"The trunk of the body is not so firm as to support properly the superincumbent parts, nor to defent the organs contained in it: for a great part of the spine is gristly, and the breast is entirely so. The ribs indeed are more perfect than many of the other bones; but they can be easily made to yield from the state of the breast; and the fleshy parts, &c. which surround the belly, being soft and delicate, cannot afford resistance to any circumstance that may injure the bowels.
"The lungs, hitherto small, collapsed, and supplied with little blood, immediately after birth begin to perform the operation of breathing, and to receive the whole blood of the body; which functions continue during life. These organs are at first weak and irritable. The heart acts with considerable force and quickness.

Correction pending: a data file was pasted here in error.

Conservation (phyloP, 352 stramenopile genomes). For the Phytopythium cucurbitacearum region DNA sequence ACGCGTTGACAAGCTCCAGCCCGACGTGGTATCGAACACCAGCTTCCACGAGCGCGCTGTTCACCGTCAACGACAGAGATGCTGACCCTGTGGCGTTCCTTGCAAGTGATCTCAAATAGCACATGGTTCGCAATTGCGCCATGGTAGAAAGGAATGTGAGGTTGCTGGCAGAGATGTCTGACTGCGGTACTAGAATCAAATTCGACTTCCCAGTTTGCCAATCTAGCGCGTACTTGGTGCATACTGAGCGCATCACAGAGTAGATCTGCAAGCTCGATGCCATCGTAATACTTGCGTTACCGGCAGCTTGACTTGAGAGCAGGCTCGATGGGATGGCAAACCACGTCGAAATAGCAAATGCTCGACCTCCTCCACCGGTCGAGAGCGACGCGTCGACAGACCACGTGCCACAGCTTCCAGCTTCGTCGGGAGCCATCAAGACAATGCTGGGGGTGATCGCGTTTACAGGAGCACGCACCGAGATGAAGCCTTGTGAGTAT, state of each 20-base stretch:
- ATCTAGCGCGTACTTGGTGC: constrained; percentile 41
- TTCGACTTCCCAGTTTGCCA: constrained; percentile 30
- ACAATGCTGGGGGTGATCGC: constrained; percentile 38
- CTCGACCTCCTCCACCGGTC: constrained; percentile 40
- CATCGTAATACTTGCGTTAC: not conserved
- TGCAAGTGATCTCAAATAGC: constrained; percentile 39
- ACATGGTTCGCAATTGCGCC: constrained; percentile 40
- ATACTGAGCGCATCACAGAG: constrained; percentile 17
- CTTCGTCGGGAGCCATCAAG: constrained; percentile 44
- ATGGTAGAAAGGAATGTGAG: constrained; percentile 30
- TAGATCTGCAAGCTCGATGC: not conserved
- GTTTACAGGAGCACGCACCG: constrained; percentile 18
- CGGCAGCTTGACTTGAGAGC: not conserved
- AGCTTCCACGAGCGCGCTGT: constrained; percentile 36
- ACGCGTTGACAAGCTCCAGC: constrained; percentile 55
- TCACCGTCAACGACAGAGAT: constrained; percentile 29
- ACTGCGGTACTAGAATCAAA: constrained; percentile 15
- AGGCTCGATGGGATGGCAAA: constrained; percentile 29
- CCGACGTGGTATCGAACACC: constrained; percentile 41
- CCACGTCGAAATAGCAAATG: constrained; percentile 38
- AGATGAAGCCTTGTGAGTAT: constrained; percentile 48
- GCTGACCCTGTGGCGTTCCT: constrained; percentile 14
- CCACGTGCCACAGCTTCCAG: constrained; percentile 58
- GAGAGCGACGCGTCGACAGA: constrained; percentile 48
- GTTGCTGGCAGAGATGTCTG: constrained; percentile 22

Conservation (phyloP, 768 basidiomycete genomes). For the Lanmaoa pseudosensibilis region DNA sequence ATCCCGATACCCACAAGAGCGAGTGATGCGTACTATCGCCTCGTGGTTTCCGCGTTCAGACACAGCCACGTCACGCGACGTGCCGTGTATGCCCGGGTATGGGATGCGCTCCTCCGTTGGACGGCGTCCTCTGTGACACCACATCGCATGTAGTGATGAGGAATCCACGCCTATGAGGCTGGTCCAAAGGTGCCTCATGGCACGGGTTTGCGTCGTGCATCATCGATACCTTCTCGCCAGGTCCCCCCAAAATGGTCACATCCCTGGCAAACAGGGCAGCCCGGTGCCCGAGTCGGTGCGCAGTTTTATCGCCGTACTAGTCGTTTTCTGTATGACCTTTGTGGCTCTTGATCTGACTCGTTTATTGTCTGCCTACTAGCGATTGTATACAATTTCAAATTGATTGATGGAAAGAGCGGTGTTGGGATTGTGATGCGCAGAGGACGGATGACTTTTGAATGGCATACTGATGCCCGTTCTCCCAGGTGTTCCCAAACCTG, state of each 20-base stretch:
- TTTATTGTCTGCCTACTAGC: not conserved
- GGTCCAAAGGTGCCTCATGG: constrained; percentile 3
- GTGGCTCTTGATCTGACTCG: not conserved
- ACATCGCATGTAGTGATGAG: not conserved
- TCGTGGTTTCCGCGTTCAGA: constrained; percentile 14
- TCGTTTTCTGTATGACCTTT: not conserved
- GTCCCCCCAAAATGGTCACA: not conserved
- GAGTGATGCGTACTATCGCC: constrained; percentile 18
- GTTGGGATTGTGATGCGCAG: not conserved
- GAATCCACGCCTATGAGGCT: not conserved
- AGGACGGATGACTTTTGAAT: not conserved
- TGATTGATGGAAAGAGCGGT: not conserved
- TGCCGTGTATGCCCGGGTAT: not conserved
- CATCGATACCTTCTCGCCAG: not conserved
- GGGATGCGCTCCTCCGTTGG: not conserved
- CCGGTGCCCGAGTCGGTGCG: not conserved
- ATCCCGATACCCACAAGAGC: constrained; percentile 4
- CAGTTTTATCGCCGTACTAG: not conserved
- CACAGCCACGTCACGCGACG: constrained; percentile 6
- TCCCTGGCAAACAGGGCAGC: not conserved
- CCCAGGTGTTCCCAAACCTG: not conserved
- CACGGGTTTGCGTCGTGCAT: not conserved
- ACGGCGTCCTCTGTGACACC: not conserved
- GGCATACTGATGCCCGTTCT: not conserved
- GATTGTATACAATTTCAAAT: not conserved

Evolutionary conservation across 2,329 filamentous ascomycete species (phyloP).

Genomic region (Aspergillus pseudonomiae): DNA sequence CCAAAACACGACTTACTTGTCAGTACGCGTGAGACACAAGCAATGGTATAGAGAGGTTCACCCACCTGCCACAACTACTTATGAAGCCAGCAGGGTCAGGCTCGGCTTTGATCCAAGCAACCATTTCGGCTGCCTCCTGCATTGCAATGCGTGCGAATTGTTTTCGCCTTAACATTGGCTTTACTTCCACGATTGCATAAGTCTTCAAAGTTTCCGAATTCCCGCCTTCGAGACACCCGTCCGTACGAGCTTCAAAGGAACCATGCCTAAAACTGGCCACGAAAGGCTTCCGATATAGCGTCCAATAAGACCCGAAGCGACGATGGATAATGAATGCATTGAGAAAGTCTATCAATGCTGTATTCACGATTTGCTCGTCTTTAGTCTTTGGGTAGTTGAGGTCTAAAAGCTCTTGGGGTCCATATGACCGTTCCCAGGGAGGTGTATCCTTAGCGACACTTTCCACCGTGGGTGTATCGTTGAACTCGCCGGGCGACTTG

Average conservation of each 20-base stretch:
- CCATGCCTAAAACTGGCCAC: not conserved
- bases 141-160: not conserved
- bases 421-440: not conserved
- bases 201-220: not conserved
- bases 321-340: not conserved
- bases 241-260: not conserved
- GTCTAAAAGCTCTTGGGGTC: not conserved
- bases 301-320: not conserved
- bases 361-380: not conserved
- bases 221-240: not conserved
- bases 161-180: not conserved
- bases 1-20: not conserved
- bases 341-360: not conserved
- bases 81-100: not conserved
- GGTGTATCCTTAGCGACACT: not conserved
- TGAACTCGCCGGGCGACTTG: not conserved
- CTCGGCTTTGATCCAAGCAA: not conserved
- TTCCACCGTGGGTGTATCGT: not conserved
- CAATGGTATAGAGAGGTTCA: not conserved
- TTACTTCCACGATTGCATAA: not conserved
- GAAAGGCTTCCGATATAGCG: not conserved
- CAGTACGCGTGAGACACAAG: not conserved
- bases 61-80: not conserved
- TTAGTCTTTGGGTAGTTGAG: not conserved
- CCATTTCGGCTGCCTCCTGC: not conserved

"The liver is of a remarkably large size in proportion to the other parts, and is not so well defended as afterwards. The gall bladder is nearly in the same proportions. The stomach differs only in size, and in delicacy of structure: and the same may be said of the intestinal canal. But in the great guts a substance different from what is observed in grown persons is lodged: it is a black, viscid, tenacious matter, called in medical language the meconium. The kidneys are lobulated; and the renal glands are larger in proportion. The urinary bladder, and the other organs in the bason, are differently placed, as that cavity is very imperfect, from the gristly state of the bones of which it is composed.